working moms

How to Support Working Moms Who Are Fighting for Their Rights

fight for 15

Tomorrow is International Women’s Day, and many women are participating (or not) in the #DayWithoutAWoman women’s strike (read our guide to that action here). The holiday is about honoring and fighting for women’s labor, hearkening all the way back to those female garment workers in New York City’s Lower East Side—women who banded together for workplace rights and dignity.

So who are today’s equivalents to those brave garment workers whom American Jews valorize for standing up for their rights 100 years ago? Well, there are two groups of low-wage, often female workers (often moms) who are currently under a lot of stress, and organizing for better treatment. One group is the fast food and service workers in the Fight for $15 movement, who have made huge strides in pushing for a fairer hourly wage. The other are the domestic workers who are pushing for Domestic Workers Bill of Rights at the state level, as well as joining coalitions for paid sick leave.

Personally, I’ve been haunted by several stories about these two groups of working moms: there are the many women who have been arrested for leaving their kids at food courts, playgrounds, or in cars while they interviewed or worked at low-wage jobs to support those very kids. And then there are the babysitters with young kids who struggle to find a way to take care of their own kids, and don’t get to spend time with them. This breaks my heart.

So, why are we as a society failing so many moms and how can we support them beyond tomorrow? I talked to journalist Sarah Jaffe whose book, “Necessary Trouble,” looks at some of the most recent protest movements in America, about the women in our communities we should be fighting alongside in honor of International Women’s Day.

 

How does the Fight for $15 movement connect to families, childcare and motherhood?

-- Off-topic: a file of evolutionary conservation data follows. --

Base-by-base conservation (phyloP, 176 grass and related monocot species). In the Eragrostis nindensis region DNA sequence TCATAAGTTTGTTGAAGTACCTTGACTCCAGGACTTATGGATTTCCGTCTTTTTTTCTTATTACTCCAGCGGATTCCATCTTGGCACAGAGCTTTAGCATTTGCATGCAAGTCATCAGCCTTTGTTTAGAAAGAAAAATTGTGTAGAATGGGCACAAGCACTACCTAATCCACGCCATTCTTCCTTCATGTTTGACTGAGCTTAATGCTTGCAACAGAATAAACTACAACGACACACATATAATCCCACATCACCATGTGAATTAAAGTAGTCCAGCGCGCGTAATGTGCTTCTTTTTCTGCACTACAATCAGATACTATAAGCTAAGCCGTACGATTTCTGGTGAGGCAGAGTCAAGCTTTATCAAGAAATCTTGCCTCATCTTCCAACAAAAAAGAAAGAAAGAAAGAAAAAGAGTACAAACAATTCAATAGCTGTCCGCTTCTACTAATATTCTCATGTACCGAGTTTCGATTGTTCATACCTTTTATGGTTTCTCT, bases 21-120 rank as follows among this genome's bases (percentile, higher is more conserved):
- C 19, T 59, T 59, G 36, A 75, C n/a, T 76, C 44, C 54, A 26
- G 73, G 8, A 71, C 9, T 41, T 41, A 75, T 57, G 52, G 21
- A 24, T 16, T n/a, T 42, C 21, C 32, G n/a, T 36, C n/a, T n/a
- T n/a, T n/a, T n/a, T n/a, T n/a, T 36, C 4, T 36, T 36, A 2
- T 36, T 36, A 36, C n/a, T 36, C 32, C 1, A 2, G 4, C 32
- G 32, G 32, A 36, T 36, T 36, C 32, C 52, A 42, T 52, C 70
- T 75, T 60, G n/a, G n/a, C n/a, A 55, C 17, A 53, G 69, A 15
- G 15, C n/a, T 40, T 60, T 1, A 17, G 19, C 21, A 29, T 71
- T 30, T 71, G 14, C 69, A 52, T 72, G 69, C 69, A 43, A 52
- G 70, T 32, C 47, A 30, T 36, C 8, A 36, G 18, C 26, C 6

There are a lot of parents in the Fight for 15 movement. This goes back to the connection with welfare reform [under Bill Clinton]. Women with kids were pushed into these jobs because we decided in the ’90s that we were not going to support them taking care of their children anymore unless they got a crappy job. So first of all, we should understand that taking care of children is work.

After that, higher wages is the number one thing they need, because if you paid people more they could afford better childcare. Also, the question of scheduling is really important. Oftentimes in these jobs, people don’t know when they’re going to be working until a couple of days beforehand. Childcare programs are built around 9-5  or 10-6 job, they’re not built around people working a 4pm-10pm shift. Of course, now there are 24-hour daycares springing up, but how are those daycare workers being paid?

The big thing is that somebody needs to take care of children, and whoever that is need to be paid for that work. So… if we’re not going to pay parents to stay home in the early years, we’re going to have to find a way to provide payment for someone. And let me tell you, it is not going to be Donald Trump (and Ivanka)’s tax cuts, because the people who need childcare the most are themselves low-wage workers.

How can we support and draw attention to these workers?

The Fight for 15 has done such a good job of imposing themselves back on our imagination, so they’re far from forgotten. But on the local level, go walk the picket line with people! Here’s something too: when they’re being walked back in from their strike, you can accompany them back to work and tell the owner/manager that if they get fired, you’ll be there, you’ll be paying attention. It’s not an act of charity. You kind of have to show up.

How can we support the babysitters, nannies and others in our homes, or daycare centers, who are struggling for these enshrined rights?

First of all, pay well. If you employ somebody, don’t just assume that they love your kids so much that they’ll work for little. Secondly, you can support legislation for Domestic Workers’ Bill of Rights. A couple of states have them. If there isn’t one in your state you can support its creation, and if there is one you can push for it to be better. We have to understand that this isn’t a group of people who exist just to take care of other people’s kids. They often have their own kids, who may be suffering.

Sick leave and paid leave is also crucial: it’s often tempting to play off home-care workers against the people they’re providing for. But if you have someone who has to come to work sick, when they’re caring for your vulnerable parent or kid, that’s not good. Sick leave helps everyone.

The opinions expressed here are the personal views of the author. Comments are moderated, so use your inside voices, keep your hands to yourself, and no, we're not interested in herbal supplements.

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